Changes to White Collar Crime Prosecutions

Criminal defense lawyers across the nation have been complaining for years that the US Attorney’s office is targeting low level employees and outsiders in white collar crime investigations while ignoring the offenses committed by corporate executives.

Earlier this week an internal memo from the Justice Department was leaked.  The new memo was the first major policy statement by new Attorney General Loretta Lynch.  In the memo, Lynch directed federal prosecutors to prioritize the prosecution of individual employees, not just seek large fines from corporations.

The real issue now is how prosecutors interpret the memo.  The effect of the memo will be determined by how Justice Department officials act.  In several important aspects, the memo reiterates already existing law and policy.  Justice Department officials, including those in the Eastern and Northern Districts of California, have been forced to defend the lack of prosecutions of corporate insiders while indicting hundreds of people on mail and wire fraud charges, mortgage fraud and other crimes relating to the financial meltdown and the collapse of the housing market.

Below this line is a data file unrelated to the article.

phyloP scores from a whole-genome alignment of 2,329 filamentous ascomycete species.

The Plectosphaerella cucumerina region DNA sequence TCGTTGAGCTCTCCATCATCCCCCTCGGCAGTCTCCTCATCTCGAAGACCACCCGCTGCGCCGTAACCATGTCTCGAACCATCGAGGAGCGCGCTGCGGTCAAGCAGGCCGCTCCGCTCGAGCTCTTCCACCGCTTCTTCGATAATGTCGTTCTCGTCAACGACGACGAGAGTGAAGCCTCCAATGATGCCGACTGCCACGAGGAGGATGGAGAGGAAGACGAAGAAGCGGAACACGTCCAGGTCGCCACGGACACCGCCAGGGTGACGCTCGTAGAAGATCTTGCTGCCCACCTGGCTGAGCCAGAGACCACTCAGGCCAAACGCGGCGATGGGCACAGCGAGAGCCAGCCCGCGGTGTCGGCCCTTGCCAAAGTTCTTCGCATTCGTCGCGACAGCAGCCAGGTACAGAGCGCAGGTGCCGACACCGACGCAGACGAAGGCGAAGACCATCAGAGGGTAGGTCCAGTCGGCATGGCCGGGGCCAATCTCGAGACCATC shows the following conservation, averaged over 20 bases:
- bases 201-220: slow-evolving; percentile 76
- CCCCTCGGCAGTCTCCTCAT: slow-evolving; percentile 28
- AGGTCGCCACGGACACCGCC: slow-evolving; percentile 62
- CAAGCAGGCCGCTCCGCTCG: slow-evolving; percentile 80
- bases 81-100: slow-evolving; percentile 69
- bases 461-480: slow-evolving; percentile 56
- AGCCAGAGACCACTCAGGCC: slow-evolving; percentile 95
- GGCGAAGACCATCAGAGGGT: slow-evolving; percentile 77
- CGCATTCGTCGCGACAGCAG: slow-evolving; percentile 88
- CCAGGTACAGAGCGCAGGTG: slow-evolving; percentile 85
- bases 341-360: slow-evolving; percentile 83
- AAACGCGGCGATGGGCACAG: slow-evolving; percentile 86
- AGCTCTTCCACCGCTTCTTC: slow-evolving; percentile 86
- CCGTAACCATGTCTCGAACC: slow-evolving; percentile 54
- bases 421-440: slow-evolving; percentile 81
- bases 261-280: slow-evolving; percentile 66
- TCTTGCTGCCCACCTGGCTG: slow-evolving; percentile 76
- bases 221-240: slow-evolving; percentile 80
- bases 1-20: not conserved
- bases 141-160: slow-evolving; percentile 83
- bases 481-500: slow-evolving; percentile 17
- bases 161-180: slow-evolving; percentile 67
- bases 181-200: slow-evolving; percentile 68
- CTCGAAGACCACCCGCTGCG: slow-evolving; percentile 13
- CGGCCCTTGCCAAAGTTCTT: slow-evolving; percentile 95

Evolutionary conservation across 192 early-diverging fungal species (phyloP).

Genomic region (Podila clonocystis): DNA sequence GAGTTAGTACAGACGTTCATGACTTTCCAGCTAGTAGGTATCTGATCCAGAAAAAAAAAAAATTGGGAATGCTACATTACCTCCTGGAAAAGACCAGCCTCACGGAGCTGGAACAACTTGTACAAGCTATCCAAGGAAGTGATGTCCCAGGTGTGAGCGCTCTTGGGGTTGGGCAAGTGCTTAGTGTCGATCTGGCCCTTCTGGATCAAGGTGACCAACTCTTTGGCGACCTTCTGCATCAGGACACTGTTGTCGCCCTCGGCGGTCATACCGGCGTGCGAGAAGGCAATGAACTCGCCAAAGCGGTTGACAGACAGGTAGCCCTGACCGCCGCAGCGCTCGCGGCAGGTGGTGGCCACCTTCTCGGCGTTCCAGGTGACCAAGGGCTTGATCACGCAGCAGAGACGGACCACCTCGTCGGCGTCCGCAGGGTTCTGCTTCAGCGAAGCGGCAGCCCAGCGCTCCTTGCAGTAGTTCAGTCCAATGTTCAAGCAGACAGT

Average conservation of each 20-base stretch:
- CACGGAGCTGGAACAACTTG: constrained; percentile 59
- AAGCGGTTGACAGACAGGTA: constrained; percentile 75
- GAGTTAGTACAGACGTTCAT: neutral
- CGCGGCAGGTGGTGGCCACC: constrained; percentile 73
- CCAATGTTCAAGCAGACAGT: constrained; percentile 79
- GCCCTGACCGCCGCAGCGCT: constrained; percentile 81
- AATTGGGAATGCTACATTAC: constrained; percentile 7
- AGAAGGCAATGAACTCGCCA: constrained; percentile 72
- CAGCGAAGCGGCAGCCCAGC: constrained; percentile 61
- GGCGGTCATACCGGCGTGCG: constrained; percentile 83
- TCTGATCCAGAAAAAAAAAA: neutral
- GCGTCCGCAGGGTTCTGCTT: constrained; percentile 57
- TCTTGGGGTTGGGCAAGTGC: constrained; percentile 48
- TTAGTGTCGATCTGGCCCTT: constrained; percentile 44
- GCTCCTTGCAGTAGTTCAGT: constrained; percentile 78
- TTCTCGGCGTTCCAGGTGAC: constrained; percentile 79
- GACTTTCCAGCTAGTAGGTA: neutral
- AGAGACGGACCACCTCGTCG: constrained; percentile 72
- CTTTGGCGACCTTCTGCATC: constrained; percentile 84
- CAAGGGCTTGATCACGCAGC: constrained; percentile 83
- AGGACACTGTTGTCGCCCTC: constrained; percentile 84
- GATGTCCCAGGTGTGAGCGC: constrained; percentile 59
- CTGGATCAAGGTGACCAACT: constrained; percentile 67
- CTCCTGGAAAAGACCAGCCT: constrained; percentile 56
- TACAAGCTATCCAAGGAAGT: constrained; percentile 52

Criticism already abounds surrounding this new memo because of its timing.  The statute of limitations has expired for many crimes related to the financial crisis and, given the passage of time, records can be difficult or impossible to locate 6 or 8 years after the fact.